Smoke on the water

Sept. 28, 2006
Piloting a jetpowered boat to over 315 mph and earning the title, fastest man on water, is one man's idea of serious fun.

Quicksilver is to be a jetpowered boat with two sponsons for buoyancy and stability. Current plans are for the cockpit to be in the right-hand sponson.


The world's water speed record has been held by an Australian for almost 30 years, which is much too long if you ask British writer Nigel Macknight. He's been planning a run at the water record, currently at 317.6 mph, since 1988. That's when he called famed engineer Ken Norris, the man behind the Bluebird cars and boats used by Donald Campbell in the 1950s and 60s to set land and water speed records.

Finally, after working, planning, and fundraising for 18 years, Macknight could be on the water in his new boat, Quicksilver, by next year and setting a record by the year after.

It takes the power of a jet engine to send a boat over the water at speeds above 200 mph, and it takes a rigid and strong chassis or frame to hold that engine when it is spitting out more than 10,000 lb of thrust. Norris (who died last Oct. at age 84) designed Quicksilver as a follow-on to the 1950s Bluebird K7, a jet-powered boat built around a space frame or cage of metal supports and structural members. So the two boats are similar. "Except Quicksilver is 50% bigger, 50% heavier, and has twice the power," notes Macknight.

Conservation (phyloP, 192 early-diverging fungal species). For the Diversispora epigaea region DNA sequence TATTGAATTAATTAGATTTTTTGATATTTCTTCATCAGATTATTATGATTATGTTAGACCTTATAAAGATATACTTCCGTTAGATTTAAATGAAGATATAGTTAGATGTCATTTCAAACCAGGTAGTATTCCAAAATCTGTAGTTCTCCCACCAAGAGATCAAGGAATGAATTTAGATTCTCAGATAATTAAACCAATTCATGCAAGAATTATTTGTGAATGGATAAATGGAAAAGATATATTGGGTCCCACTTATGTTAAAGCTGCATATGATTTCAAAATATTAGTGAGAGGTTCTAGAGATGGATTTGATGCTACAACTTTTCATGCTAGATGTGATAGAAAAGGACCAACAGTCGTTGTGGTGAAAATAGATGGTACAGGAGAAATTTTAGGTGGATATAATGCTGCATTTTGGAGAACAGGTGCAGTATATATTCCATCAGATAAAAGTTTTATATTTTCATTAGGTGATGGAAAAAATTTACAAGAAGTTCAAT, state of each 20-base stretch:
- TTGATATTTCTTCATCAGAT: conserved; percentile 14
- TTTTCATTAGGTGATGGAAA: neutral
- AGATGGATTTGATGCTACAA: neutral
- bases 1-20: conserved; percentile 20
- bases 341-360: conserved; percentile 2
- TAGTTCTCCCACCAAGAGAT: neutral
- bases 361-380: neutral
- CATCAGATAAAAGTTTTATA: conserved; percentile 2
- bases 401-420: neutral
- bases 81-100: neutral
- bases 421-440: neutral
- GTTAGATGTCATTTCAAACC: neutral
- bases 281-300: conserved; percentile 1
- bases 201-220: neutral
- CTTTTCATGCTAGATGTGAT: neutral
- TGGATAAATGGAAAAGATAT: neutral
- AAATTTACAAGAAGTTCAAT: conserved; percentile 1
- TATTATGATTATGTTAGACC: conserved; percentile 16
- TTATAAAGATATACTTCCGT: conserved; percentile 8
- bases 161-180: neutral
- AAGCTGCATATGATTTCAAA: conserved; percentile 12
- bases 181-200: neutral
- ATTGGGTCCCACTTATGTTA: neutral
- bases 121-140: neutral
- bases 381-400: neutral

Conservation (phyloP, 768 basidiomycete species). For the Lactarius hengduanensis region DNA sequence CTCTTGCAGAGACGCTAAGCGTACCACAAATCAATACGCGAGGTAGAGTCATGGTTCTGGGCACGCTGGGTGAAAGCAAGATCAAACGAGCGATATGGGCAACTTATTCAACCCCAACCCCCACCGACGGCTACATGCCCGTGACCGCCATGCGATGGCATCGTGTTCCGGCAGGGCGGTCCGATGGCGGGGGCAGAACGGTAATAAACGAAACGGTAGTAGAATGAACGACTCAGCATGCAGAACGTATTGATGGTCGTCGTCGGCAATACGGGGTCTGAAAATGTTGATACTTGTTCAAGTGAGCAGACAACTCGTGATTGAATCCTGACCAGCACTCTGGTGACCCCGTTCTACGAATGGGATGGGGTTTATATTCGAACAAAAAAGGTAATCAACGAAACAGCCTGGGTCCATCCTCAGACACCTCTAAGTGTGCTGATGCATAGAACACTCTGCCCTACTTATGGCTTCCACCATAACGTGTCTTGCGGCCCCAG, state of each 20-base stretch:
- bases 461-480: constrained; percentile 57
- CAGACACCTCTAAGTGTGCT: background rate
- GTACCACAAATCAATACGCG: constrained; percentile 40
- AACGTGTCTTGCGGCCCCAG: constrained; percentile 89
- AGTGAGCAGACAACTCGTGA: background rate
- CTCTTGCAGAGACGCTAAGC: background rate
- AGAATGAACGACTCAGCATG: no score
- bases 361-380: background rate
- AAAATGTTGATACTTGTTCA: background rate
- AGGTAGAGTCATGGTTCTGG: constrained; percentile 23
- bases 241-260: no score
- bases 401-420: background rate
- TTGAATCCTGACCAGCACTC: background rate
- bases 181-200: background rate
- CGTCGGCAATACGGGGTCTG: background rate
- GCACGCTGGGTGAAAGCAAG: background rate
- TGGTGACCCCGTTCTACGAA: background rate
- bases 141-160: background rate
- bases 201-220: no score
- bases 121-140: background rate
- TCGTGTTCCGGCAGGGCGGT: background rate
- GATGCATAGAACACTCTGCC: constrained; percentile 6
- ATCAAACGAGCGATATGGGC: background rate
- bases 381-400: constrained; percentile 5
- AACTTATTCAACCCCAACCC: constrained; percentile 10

The power comes from a Rolls-Royce Spey jet engine, which once powered Buccaneers. Macknight and his team were lucky enough to buy two such engines at a 1998 auction. The deal even included a well-maintained Buccaneer aircraft that housed both engines.